(Rich DeThomas, a kidney transplant patient at Thomas Jefferson University Hospital, receives a "hug" pillow from Downingtown Junior High School ninth-grade students. The handmade pillows are sewn in the shape of a patient's transplanted organ, and provide support for a patient's incision to reduce the pain from getting in and out of bed. The Downingtown Junior High students in home economics class started making the pillows four years ago, when their teacher received a kidney transplant. The students make enough pillows for the approximately 30 liver and 80 kidney transplant patients each year at Jefferson.)
1997 International Student Identity Cards Now Available
Dermatology awarded $6.5 Million By NIH
Volunteers Needed For Osteoporosis Drug Study
Prominent Microbiologist Presents Potter Lecture
John P. Sullivan Promoted to Vice President for Administration By TJU
1997 INTERNATIONAL STUDENT IDENTITY CARDS NOW AVAILABLE
Purchase your 1997 International Student Identity Card (ISIC) now for a host of great discount opportunities in the United States and abroad. With the purchase of an ISIC card, students are eligible for special reduced airfares, offered exclusively through Council Travel and a network of Council-appointed travel agents. Student cardholders will also receive the International Student Identity Card Handbook, a directory of information on student travel organizations and discounts for cardholders in 70 countries. Save money on travel, accommodations, museums, sightseeing, telecommunications and other services in the United States and abroad.
The card also provides basic sickness and accident insurance coverage when traveling outside of the United States, as well as access to a toll-free traveler's assistance hotline.
You can obtain your International Student Identity card for $19 from the University's Office of International Exchange Services. For more information, call 3-4023.
DERMATOLOGY AWARDED $6.5 MILLION BY NIH
The National Institutes of Health (NIH) awarded the investigators in the Department of Dermatology and Cutaneous Biology, JMC, $6.5 million over the next five years to study heritable blistering skin disease, epidermolysis bullosa (EB). Jouni Uitto, MD, PhD, Professor and Chair, Department of Dermatology and Cutaneous Biology, and Director, Jefferson Institute of Molecular Medicine, headed the Department's existing research on EB that enabled the Department to receive the award. This research has been used in performing over 50 DNA-based prenatal predictions on families at high-risk for having a child with severe forms of EB. The Department's long-term goal is to develop gene therapy to effectively treat EB.
VOLUNTEERS NEEDED FOR OSTEOPOROSIS DRUG STUDY
The Division of Rheumatology, Department of Medicine, needs female volunteers for a three-year study on new medications to prevent osteoporosis complications. Interested women must be between the ages of 55 and 80, and not have taken Fosamax or another bisphosphonate. In addition to study medication, participants will receive calcium and Vitamin D supplements, and medical exams. Call the Osteoporosis Center at 215-578-3433 for more information.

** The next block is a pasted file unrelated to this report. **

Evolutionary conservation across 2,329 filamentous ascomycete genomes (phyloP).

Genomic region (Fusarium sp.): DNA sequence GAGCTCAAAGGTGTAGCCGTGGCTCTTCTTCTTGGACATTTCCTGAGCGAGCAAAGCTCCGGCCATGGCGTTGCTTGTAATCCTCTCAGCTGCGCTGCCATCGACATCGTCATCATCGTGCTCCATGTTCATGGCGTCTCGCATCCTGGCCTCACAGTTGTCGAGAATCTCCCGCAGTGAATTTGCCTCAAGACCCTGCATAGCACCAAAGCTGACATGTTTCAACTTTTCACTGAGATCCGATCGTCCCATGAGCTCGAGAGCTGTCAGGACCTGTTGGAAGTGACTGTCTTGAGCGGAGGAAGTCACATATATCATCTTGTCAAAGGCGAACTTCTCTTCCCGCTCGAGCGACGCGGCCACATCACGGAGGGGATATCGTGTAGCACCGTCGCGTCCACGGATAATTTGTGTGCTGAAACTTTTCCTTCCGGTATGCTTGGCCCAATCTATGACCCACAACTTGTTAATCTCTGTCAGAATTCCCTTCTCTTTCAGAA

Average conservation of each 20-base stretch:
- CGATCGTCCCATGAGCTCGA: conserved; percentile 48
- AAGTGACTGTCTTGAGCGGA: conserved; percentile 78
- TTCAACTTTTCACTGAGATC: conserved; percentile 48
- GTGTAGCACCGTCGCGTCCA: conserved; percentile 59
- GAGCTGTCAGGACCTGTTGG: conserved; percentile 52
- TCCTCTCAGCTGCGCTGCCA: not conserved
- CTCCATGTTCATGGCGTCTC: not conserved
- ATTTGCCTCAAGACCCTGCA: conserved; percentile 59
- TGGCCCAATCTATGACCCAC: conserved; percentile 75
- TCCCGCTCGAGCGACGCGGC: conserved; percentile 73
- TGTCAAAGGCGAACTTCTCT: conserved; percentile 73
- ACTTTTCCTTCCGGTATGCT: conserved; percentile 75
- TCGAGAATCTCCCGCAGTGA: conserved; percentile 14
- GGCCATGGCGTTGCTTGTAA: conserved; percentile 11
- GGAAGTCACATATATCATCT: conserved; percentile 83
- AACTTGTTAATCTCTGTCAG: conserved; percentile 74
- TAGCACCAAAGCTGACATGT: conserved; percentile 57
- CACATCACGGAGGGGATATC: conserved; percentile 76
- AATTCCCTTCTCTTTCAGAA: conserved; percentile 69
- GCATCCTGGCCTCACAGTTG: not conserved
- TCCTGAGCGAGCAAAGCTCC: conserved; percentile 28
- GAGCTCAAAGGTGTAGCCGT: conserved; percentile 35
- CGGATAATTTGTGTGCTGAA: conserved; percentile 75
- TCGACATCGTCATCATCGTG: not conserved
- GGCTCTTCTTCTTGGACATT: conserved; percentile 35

PROMINENT MICROBIOLOGIST PRESENTS POTTER LECTURE
Stuart B. Levy, MD, Professor of Medicine and Molecular Biology and Microbiology, and Director, Center of Adaptation Genetics and Drug Resistance, Tufts University School of Medicine, will present the 1997 Potter Lecture.
Dr. Levy will speak on "Multiple Antibiotic Resistance: Consequences of Human Imprudence and Bacterial Ingenuity" on Thursday, March 27 at 4 p.m. in Solis-Cohen Auditorium, Jefferson Alumni Hall, according to the Chairman of the William Potter Lecture Committee, Jonathan E. Gottlieb, MD, Associate Professor of Medicine/ Division of Pulmonary Medicine and Critical Care and Associate Dean for Academic Affairs, JMC.
The Potter Lecture memorializes William Potter, who was elected to Jefferson's Board in 1894, became President in 1897 and served in that capacity until his death in 1926.
JOHN P. SULLIVAN PROMOTED TO VICE PRESIDENT FOR ADMINISTRATION BY THOMAS JEFFERSON UNIVERSITY
Thomas Jefferson University has announced that John P. Sullivan has been promoted to the position of Vice President for Administration.
Employed at Jefferson since September 1982, Mr. Sullivan was appointed to his current position on January 1, Paul C. Brucker, MD, President of Jefferson, announced. Previously he had served as Associate Vice President for Human Resources, Director of Human Resources, and Manager of Compensation and Benefits.
In making the announcement, Dr. Brucker said, "During his years of able commitment to Jefferson, John Sullivan has been a very valuable member of our management team. It is a natural step for him to take on more responsibilities. I am delighted that he will now serve Jefferson as a senior officer."
In addition to continuing to oversee Human Resources, Mr. Sullivan's new responsibilities include Facilities Design and Construction, Facilities Services, Materiel Management, Custodial Services, Safety and Security, Accounting and Systems for Physical Resources, and Commuter Services.
In accepting his new role, Mr. Sullivan said he "was looking forward to handling a wider range of responsibilities during this challenging and exciting time for Jefferson and all of health care."